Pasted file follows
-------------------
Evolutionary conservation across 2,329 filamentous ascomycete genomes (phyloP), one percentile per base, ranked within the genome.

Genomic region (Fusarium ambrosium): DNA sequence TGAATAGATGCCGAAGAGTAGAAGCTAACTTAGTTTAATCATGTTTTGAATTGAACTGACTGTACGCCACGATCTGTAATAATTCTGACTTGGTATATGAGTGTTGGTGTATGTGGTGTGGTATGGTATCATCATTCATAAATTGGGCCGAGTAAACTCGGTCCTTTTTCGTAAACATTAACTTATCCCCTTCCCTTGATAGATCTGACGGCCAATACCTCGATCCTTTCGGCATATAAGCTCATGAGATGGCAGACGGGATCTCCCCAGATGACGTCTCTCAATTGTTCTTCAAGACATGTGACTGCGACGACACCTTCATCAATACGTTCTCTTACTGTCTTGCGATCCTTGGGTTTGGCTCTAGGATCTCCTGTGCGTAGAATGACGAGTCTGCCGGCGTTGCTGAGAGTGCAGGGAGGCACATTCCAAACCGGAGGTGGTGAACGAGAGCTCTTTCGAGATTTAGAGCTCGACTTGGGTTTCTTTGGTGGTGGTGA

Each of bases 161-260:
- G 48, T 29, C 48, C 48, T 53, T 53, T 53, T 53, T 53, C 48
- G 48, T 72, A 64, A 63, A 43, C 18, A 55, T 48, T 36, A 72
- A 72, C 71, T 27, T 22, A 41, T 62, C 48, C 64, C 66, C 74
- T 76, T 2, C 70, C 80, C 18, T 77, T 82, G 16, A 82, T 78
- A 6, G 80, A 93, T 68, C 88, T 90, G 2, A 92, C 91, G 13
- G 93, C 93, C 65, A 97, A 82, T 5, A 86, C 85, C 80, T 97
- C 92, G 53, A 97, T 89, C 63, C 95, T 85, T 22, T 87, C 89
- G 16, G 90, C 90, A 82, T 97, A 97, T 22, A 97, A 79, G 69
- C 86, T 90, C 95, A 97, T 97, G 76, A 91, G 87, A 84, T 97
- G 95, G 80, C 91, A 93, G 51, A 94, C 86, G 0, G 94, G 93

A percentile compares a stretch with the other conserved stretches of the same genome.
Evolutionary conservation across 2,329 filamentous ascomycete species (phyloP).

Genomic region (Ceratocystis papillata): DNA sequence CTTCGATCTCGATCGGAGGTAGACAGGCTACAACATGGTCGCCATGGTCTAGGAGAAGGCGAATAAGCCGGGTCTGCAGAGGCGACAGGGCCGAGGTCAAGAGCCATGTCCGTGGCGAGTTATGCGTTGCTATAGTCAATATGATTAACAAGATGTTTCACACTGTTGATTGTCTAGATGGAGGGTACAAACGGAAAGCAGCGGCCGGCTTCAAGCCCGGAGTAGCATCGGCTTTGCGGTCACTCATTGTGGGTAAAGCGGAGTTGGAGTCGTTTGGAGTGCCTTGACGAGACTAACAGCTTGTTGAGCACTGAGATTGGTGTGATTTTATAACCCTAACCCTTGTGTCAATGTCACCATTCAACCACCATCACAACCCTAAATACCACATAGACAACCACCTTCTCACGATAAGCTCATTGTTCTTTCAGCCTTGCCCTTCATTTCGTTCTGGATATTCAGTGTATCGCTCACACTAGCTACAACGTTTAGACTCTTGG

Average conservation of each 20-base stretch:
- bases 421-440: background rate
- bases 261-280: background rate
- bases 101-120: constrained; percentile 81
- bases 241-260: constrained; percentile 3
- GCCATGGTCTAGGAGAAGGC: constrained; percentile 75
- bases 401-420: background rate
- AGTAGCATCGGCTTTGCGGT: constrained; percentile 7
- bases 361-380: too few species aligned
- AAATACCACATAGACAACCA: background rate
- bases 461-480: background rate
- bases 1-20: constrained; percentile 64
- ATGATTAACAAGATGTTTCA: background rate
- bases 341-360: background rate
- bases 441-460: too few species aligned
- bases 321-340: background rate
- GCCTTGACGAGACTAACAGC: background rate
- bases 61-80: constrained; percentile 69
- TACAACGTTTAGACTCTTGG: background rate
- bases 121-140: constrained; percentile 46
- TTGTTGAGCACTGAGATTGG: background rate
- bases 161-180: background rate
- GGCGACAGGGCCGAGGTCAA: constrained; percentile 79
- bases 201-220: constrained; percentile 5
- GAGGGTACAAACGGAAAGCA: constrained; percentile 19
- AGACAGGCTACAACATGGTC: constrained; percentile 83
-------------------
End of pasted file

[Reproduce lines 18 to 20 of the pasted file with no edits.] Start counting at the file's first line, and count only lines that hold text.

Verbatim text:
- bases 421-440: background rate
- bases 261-280: background rate
- bases 101-120: constrained; percentile 81